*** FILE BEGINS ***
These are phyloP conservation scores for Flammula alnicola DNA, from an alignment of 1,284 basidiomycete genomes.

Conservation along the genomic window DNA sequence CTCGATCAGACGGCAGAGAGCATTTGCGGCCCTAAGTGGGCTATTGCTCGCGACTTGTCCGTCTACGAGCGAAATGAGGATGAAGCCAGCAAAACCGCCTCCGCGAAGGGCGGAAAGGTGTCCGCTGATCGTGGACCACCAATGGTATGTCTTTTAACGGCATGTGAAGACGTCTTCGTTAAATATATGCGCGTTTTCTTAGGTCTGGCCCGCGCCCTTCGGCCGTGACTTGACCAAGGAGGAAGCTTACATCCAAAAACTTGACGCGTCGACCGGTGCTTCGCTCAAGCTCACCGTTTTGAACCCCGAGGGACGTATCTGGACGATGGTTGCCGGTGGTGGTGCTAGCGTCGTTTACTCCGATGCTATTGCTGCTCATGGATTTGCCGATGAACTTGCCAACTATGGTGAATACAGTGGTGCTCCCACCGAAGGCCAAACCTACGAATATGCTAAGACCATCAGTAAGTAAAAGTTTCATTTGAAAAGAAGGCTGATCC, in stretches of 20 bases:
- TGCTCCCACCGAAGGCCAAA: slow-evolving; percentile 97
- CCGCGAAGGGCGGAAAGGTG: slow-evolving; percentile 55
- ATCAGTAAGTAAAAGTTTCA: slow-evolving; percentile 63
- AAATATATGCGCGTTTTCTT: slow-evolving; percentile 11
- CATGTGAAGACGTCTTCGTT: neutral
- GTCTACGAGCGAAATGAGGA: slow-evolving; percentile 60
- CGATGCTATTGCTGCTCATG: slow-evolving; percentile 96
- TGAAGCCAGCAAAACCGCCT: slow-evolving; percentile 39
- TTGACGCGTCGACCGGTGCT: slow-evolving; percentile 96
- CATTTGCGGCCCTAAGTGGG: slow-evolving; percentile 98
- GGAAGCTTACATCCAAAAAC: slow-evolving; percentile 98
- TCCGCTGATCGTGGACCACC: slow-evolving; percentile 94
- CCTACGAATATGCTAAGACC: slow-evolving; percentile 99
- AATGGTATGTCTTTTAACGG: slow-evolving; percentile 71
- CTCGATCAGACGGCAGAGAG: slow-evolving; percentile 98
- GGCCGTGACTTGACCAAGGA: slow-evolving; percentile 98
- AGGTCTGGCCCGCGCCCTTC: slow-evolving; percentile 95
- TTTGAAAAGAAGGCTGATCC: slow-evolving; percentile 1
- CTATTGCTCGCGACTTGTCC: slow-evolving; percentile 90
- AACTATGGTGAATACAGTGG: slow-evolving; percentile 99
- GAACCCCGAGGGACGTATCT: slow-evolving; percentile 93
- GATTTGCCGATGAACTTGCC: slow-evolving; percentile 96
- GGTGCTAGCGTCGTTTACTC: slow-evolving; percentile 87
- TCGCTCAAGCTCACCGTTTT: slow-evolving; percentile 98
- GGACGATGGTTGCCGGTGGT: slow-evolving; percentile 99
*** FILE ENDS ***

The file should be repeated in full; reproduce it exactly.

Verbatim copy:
These are phyloP conservation scores for Flammula alnicola DNA, from an alignment of 1,284 basidiomycete genomes.

Conservation along the genomic window DNA sequence CTCGATCAGACGGCAGAGAGCATTTGCGGCCCTAAGTGGGCTATTGCTCGCGACTTGTCCGTCTACGAGCGAAATGAGGATGAAGCCAGCAAAACCGCCTCCGCGAAGGGCGGAAAGGTGTCCGCTGATCGTGGACCACCAATGGTATGTCTTTTAACGGCATGTGAAGACGTCTTCGTTAAATATATGCGCGTTTTCTTAGGTCTGGCCCGCGCCCTTCGGCCGTGACTTGACCAAGGAGGAAGCTTACATCCAAAAACTTGACGCGTCGACCGGTGCTTCGCTCAAGCTCACCGTTTTGAACCCCGAGGGACGTATCTGGACGATGGTTGCCGGTGGTGGTGCTAGCGTCGTTTACTCCGATGCTATTGCTGCTCATGGATTTGCCGATGAACTTGCCAACTATGGTGAATACAGTGGTGCTCCCACCGAAGGCCAAACCTACGAATATGCTAAGACCATCAGTAAGTAAAAGTTTCATTTGAAAAGAAGGCTGATCC, in stretches of 20 bases:
- TGCTCCCACCGAAGGCCAAA: slow-evolving; percentile 97
- CCGCGAAGGGCGGAAAGGTG: slow-evolving; percentile 55
- ATCAGTAAGTAAAAGTTTCA: slow-evolving; percentile 63
- AAATATATGCGCGTTTTCTT: slow-evolving; percentile 11
- CATGTGAAGACGTCTTCGTT: neutral
- GTCTACGAGCGAAATGAGGA: slow-evolving; percentile 60
- CGATGCTATTGCTGCTCATG: slow-evolving; percentile 96
- TGAAGCCAGCAAAACCGCCT: slow-evolving; percentile 39
- TTGACGCGTCGACCGGTGCT: slow-evolving; percentile 96
- CATTTGCGGCCCTAAGTGGG: slow-evolving; percentile 98
- GGAAGCTTACATCCAAAAAC: slow-evolving; percentile 98
- TCCGCTGATCGTGGACCACC: slow-evolving; percentile 94
- CCTACGAATATGCTAAGACC: slow-evolving; percentile 99
- AATGGTATGTCTTTTAACGG: slow-evolving; percentile 71
- CTCGATCAGACGGCAGAGAG: slow-evolving; percentile 98
- GGCCGTGACTTGACCAAGGA: slow-evolving; percentile 98
- AGGTCTGGCCCGCGCCCTTC: slow-evolving; percentile 95
- TTTGAAAAGAAGGCTGATCC: slow-evolving; percentile 1
- CTATTGCTCGCGACTTGTCC: slow-evolving; percentile 90
- AACTATGGTGAATACAGTGG: slow-evolving; percentile 99
- GAACCCCGAGGGACGTATCT: slow-evolving; percentile 93
- GATTTGCCGATGAACTTGCC: slow-evolving; percentile 96
- GGTGCTAGCGTCGTTTACTC: slow-evolving; percentile 87
- TCGCTCAAGCTCACCGTTTT: slow-evolving; percentile 98
- GGACGATGGTTGCCGGTGGT: slow-evolving; percentile 99